Migrant workers worldwide have been especially hard hit in the pandemic, suffering reduced pay, lost jobs and little access to social support programs like unemployment insurance. In Thailand, migrant rights groups estimate that since COVID-19, 700,000 workers are either unemployed or not receiving full pay.
But as migrant rights attorney Preeda says on this week’s episode of The Solidarity Center Podcast, Thai unions are standing up for migrant workers, helping them organize to better advocate for their rights and negotiate with their employers to improve working conditions. And, throughout the COVID-19 crisis, unions have helped connect jobless migrant workers with aid organizations and other vital support.
“Before the pandemic of COVID-19, we already connected with the labor unions, especially for those sectors that have migrant workers in the workplace,” Preeda tells host and Solidarity Center Executive Director Shawna Bader-Blau. “We can work with the Thai partners and the unions to continue to promote labor rights and human rights in Thailand. We help and ensure that the workers get respect.”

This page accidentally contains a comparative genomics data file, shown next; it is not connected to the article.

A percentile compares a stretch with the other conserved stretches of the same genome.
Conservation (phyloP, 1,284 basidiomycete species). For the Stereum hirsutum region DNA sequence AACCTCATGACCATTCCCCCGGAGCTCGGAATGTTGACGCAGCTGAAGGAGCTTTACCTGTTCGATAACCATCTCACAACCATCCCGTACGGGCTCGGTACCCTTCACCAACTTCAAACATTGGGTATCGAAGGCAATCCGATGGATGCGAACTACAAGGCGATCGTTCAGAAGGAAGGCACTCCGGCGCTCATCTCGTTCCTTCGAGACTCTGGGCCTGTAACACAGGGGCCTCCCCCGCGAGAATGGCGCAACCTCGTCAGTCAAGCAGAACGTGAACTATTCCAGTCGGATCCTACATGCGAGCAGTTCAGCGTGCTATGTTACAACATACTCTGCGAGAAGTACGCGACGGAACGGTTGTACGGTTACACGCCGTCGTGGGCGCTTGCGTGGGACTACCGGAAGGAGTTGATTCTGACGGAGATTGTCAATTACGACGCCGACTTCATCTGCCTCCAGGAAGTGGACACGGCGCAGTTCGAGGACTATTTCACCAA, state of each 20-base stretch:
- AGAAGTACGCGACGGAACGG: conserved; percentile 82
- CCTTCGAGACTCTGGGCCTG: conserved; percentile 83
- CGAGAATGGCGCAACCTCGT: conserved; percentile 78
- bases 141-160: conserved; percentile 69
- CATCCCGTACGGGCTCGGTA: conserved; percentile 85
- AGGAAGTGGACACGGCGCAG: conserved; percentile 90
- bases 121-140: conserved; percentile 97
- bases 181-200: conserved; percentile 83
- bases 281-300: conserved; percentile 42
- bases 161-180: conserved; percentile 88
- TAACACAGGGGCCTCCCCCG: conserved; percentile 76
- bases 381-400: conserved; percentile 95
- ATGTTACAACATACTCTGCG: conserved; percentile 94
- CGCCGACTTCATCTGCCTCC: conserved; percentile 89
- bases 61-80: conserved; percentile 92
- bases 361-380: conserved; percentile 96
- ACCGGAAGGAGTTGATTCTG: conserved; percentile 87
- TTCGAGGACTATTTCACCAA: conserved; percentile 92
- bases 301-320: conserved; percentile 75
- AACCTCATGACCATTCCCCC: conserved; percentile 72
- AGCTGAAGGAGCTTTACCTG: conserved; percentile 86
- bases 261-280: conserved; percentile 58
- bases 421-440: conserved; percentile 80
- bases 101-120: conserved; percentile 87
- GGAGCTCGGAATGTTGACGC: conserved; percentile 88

Billions of Us, One Just Future
The Solidarity Center Podcast, “Billions of Us, One Just Future,” highlights conversations with workers (and other smart people) worldwide shaping the workplace for the better.
Be sure to catch last week’s episode in which Bader-Blau talks with worker rights advocates in Belarus and Brazil about how workers are standing up for their democratic freedoms in repressive regimes.
SOLIDARITY CENTER PODCAST SCHEDULE
- April 7: Francia Blanco, a domestic worker and trans rights activist reaching marginalized workers through her all-trans domestic workers union
- April 14: Adriana Paz, an advocate with the International Domestic Workers Federation who understands firsthand the power of unions in ensuring domestic workers have safe, decent jobs
- April 21: International Trade Union Confederation President Ayuba Wabba, who explores the Nigerian labor movement’s response to the COVID crisis on workers and discusses the global labor movement’s plans to build back better for workers around the world